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I am most grateful for that point. In my experience, during discussions outside this Chamber but within this House with people who are in some way impaired, I was very pleased to find that quite a number of them do not lack capacity.
I am not in any way against research. I am trying to say that one must never make use of a person who cannot give consent. In connection with that, European legislation makes it clear that the interests of the patient always—I repeat, always—prevail over those of science and society. It is that that I am so anxious to preserve. I wish we could—perhaps we may—look at the numbers of people who might agree when it is explained to them. Those people can grasp a situation. Many of them want to help. I would not be against using them at all.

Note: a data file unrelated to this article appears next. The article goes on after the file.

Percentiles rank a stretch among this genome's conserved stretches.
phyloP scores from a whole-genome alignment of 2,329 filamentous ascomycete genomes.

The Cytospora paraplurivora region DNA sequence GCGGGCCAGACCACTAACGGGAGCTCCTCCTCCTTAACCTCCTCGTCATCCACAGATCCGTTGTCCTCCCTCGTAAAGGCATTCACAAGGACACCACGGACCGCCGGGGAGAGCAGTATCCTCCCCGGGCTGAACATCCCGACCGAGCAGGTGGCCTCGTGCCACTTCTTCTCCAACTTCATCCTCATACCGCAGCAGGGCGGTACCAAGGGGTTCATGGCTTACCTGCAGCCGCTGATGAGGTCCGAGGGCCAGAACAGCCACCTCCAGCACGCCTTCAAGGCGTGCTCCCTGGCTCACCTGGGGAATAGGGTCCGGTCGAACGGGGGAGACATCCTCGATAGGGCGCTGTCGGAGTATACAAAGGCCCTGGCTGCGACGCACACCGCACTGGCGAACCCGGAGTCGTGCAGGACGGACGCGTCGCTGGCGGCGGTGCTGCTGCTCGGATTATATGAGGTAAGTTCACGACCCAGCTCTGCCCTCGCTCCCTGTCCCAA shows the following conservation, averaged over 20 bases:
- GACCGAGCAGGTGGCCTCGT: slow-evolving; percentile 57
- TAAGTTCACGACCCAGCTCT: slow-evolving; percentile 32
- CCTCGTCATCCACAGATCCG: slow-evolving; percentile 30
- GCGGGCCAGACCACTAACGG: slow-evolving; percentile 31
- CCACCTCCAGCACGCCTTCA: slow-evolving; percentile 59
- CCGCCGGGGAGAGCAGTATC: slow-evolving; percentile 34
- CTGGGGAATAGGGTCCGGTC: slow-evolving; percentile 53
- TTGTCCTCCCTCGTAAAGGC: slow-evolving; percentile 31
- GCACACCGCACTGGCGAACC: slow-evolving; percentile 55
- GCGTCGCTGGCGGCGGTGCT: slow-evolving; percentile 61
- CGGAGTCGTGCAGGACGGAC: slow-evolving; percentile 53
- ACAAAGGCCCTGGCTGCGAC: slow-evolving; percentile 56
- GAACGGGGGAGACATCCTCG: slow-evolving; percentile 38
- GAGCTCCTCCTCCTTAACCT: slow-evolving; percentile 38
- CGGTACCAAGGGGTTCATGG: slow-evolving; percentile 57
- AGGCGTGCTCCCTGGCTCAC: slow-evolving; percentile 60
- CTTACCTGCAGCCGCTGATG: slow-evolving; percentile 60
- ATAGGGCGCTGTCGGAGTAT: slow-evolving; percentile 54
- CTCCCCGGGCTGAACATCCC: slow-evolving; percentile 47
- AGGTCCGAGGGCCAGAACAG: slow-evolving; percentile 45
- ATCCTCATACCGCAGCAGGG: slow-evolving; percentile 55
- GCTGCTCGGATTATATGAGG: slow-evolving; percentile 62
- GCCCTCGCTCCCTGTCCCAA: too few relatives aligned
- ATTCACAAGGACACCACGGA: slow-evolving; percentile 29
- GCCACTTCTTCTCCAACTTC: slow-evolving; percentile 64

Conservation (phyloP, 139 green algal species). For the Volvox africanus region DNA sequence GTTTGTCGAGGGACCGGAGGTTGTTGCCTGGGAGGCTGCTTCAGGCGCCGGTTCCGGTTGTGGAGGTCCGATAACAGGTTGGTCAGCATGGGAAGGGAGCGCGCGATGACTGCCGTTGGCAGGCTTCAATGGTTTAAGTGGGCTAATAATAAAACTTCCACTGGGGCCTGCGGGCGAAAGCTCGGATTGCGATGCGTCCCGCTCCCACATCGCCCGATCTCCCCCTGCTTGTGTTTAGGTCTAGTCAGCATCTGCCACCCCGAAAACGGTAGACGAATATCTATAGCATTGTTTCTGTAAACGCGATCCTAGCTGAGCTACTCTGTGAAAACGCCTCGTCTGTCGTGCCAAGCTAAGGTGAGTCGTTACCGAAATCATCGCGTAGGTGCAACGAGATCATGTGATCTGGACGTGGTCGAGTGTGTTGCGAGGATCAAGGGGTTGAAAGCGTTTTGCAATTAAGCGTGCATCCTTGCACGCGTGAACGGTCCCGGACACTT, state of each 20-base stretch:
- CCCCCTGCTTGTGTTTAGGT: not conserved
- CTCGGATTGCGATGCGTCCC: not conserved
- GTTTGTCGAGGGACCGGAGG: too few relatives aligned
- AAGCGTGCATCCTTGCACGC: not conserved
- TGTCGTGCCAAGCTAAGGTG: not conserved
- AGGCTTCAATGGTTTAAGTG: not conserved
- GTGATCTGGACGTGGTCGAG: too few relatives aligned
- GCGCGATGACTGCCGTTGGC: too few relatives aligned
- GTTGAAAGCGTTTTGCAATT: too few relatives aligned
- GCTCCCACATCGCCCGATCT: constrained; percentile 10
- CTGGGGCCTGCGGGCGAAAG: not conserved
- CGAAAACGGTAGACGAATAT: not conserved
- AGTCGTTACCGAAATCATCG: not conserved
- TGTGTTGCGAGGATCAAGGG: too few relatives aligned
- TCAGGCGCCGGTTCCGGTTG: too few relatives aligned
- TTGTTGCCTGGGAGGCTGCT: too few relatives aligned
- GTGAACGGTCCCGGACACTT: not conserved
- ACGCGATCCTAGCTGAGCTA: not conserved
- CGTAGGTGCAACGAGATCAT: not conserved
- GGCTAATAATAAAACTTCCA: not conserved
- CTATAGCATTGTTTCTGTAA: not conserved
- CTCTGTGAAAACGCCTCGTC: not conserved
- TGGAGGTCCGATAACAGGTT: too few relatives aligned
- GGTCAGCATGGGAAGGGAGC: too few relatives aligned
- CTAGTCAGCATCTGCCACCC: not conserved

My major concern is that it is wrong to use people who are incapable of saying "yes", just because they are there and have a certain condition. That is what is behind this amendment. If I withdraw this amendment, perhaps we may return to my great concern on this matter and try to seek better protection and another way of doing it.